Statistics have given every professional sport an edge, from scouting to building a team. Stats have been a part of sports for as long as they have become organized. But what many overlook are the players and moments that do have a statistical category. Thus throwing players into the category of underrated or bad players. Such can be the same for players who only have good qualities in their game that reflect the stats.
The Lost Art of Non-Statistical Players
In basketball, basic stats include points, rebounds, assists, and field goal percentages. Recently, teams have incorporated more dynamic stat categories such as true shooting (TS%) and effective field goal percentages (eFG%). These categories bring all the shooting of an NBA player to see if they are effective when they shoot.
There are categories that can be found but are meaningless to the NBA. it is very rare for an analyst or scout to even mention open shot field goal percentages and contested shot field goal percentages by themselves. These stats are not mentioned because many believe that they do not matter. However, a player can benefit from the lack of knowledge. Many fans and writers love to look at stats and compare. They will see a player shoot 9-18 and think they had a good game.
What they did not see is where they made their shots and how open they were. The true shooting percentage is a close cousin of this argument. However, that goes by their efficiency of making the shot, not the difficulty of it. The player who went 9-18 could have gone 9-9 from fast break opportunities. And 0-9 from anywhere from 15 feet out. For a shooter, hitting a wide-open shot should be easy. Those percentages should be higher, but there should be no praise to a player who struggles to hit a contested jump shot. Fans should expect a professional ballplayer to hit an open jump shot more than 70% of the time, especially if they are a known shooter.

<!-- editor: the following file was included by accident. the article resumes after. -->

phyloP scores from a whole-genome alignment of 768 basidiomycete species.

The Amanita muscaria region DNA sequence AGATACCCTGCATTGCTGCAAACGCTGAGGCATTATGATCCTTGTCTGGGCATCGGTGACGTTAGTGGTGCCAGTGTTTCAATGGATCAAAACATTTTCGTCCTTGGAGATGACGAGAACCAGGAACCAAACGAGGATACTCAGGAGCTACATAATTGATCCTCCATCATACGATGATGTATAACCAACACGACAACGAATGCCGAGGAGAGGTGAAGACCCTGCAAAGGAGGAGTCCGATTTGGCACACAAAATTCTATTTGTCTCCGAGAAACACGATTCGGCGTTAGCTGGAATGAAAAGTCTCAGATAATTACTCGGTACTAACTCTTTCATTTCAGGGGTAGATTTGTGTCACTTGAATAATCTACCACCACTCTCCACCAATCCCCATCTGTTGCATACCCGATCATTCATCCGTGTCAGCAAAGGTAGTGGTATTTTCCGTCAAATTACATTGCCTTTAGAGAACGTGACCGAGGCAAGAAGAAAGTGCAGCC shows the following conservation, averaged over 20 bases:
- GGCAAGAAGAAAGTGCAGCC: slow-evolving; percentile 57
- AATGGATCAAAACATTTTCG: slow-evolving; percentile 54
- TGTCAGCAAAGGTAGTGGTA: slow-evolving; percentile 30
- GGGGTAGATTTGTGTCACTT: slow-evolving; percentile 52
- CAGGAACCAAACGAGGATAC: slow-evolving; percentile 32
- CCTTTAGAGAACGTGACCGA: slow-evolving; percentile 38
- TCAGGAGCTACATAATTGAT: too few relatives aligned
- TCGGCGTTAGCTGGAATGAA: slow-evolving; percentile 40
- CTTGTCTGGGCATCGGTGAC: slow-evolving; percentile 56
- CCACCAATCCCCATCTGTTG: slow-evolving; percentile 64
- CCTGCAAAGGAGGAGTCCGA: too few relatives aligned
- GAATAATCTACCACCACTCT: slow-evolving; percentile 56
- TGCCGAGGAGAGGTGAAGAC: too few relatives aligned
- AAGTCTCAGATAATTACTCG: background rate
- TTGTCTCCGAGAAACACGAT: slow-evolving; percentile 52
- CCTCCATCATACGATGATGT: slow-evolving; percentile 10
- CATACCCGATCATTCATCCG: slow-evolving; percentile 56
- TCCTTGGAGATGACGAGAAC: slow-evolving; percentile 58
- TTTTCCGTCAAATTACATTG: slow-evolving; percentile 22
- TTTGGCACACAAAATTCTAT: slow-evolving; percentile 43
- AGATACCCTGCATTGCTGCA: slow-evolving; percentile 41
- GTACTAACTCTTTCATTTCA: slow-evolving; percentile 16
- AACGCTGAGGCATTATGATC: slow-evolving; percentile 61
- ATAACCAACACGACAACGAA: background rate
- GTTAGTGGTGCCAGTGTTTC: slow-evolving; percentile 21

These kinds of stats are what you do not see, and are hard to find. Many teams and websites do not post these elevation stats. Many believe they are meaningless, but in reality, shooting 9-9 wide open and shooting 0-9 with a light contest is a huge difference-maker in the quality of a player. These non-statistical areas can be hidden from greatness. Causing players who have a high percentage from taking more open shots to overshadow those who have an average shooting percentage from contested shots.
Marcus Smart‘s Non-Countable stats
Other stats such as hustle are not covered. Although many fans can obviously see the hustle in a player. For instance look at Boston Celtics guard Marcus Smart. Smart is a player that throws his body to the ground to save the ball and extend the play. The veteran guard’s basic stats show that he is only a mediocre starter. Averaging 12.9 points, 3.8 rebounds, and 4.9 assists. His field goal percentage is not even the best as Smart is respectively averaging 37% from the field and 34% from three.
Although his stats are mediocre for a starting-caliber player, his tenacity to grab the ball and extend the play is amongst the best in the league. Smart could be a borderline all-star, but his stats do not help his case. Many fans overlook a player’s hustle to grab loose balls, their ability to switch on defense, and their movement off the ball.
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Main Credit Image: Embed from Getty Images